02.03.2008
Russia’s Policy Toward Compatriots in the Former Soviet Union
№1 2008 January/March
Igor Zevelev

Igor Zevelev is Doctor of Political Science.

The official
attitude of the Russian government toward Russians who found
themselves living outside the Russian Federation after the
disintegration of the Soviet Union shows quite clearly the victory
of pragmatism over the phantoms of imperial heritage. Yet the
political rhetoric concerning this issue often has a
neo-imperialist tone. It plays a compensatory role in national
consciousness and lays foundations for more resolute actions in the
future. What causes this coexistence of tough rhetoric and moderate
policies? Is there a tendency for potential change in Moscow’s
stance on the problem of Russians living in the former Soviet
republics?

DUAL CITIZENSHIP:
A FAILED STRATEGY AND CHAOTIC PROLIFERATION

After the first
shocks caused by the collapse of the Soviet Union, both public and
government attention shifted to inconsistencies between notions of
the Russian Federation within its borders, which many considered to
be arbitrarily drawn, and the actual domain of Russian culture,
language, and national consciousness.

It was believed
in 1993 that a possible solution to the problem might be the
introduction of dual citizenship. Moscow decided to issue Russian
passports to all ethnic Russians living in former Soviet republics,
as well as to people from other ethnic groups who had some
historical ties to Russia. The solution was not flawless from the
viewpoint of international law, since most countries of the world
do not endorse dual citizenship. Nonetheless, more than forty
countries recognize it as a fact of life, albeit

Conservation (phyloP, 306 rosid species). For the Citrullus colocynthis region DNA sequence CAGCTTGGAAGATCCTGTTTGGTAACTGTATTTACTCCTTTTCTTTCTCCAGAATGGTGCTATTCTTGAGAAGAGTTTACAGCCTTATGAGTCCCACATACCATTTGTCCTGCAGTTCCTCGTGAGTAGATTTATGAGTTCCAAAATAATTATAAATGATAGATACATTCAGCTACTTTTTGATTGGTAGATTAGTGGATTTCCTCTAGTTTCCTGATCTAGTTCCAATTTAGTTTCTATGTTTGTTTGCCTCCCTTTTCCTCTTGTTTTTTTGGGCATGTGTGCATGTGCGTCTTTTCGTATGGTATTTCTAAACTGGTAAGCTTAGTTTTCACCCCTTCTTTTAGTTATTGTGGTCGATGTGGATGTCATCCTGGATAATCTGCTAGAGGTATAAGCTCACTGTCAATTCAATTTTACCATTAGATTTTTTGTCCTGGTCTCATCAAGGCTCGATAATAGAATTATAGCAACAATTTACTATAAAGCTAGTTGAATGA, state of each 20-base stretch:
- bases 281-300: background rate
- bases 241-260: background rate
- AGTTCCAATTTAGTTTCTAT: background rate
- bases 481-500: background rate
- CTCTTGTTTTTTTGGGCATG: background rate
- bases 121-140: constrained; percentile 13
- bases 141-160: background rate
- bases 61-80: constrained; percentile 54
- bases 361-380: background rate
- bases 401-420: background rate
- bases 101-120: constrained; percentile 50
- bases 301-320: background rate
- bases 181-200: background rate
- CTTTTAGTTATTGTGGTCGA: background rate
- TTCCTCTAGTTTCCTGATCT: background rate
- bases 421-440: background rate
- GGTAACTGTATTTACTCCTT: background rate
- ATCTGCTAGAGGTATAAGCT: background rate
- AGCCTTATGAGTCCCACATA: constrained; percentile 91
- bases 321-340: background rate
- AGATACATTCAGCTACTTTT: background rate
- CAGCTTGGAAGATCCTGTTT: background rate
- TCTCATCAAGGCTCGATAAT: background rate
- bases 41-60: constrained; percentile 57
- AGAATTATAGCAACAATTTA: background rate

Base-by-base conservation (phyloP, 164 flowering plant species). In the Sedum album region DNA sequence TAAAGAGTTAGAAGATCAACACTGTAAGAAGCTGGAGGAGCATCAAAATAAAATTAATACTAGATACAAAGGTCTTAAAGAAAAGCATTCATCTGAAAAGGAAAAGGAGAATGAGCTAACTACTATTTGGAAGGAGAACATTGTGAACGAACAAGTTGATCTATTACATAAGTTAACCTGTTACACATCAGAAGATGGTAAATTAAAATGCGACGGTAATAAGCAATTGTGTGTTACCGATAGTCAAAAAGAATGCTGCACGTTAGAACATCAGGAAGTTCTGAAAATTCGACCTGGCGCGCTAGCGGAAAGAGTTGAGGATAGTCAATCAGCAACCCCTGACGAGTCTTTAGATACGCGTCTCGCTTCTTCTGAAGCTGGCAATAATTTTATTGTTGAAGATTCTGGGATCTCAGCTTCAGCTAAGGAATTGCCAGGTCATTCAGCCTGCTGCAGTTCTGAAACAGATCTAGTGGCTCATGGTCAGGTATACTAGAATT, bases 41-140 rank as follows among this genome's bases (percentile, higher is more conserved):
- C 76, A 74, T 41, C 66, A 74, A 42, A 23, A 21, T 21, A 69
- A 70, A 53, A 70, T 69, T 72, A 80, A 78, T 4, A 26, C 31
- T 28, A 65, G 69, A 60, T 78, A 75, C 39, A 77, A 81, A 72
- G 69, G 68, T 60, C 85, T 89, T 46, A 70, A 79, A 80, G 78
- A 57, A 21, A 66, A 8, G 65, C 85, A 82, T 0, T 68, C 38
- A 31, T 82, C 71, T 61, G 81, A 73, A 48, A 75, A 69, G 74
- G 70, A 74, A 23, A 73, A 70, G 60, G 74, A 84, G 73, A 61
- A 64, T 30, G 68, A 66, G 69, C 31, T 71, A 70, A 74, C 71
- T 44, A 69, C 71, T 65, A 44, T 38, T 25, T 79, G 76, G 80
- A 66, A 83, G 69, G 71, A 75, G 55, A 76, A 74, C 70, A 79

halfheartedly.

Talks between
Russia and former Soviet republics over the introduction of dual
citizenship did not bring any tangible results. Attempts to use
this “vital instrument,” as former foreign minister Andrei Kozyrev
called it, materialized only in agreements with Turkmenistan signed
in December 1993 (when a Turkmenistan passport was ceremoniously
handed to Boris Yeltsin in Ashgabat) and with Tajikistan in
September 1995. In reality, Turkmenistan stood in the way of
issuing Russian passports to its citizens in every imaginable way
and unilaterally withdrew from the agreement in 2003.

In November 2006,
the Kyrgyz parliament adopted a new version of the constitution
that lifted the ban on dual citizenship and adopted a corresponding
law in March 2007. Armenia also adopted a legislative package in
2007 permitting dual citizenship. These moves by Kyrgyzstan and
Armenia will probably make it possible for Russia to sign relevant
agreements with them in the future.

This means that
Moscow has made progress in this sphere only in its relations with
those CIS countries that have a small population and small Russian
communities. Three quarters of ethnic Russians live in Ukraine,
Belarus and Kazakhstan. Lack of progress in resolving the problem
of dual citizenship in these areas practically signified the
collapse of Russia’s strategy.
Moscow retreated after encountering fierce opposition from other
countries, but semi-legal practices of obtaining Russian
citizenship that began in former Soviet republics in the early
1990s continue unabated. There is plenty of evidence that there are
one to two million people living in the territory of the former
Soviet Union who have de facto dual citizenship and are reluctant
to report it to the authorities. Russia did little to stop the
process. Moreover, starting in 1997, it encouraged de facto dual
citizenship.

This continued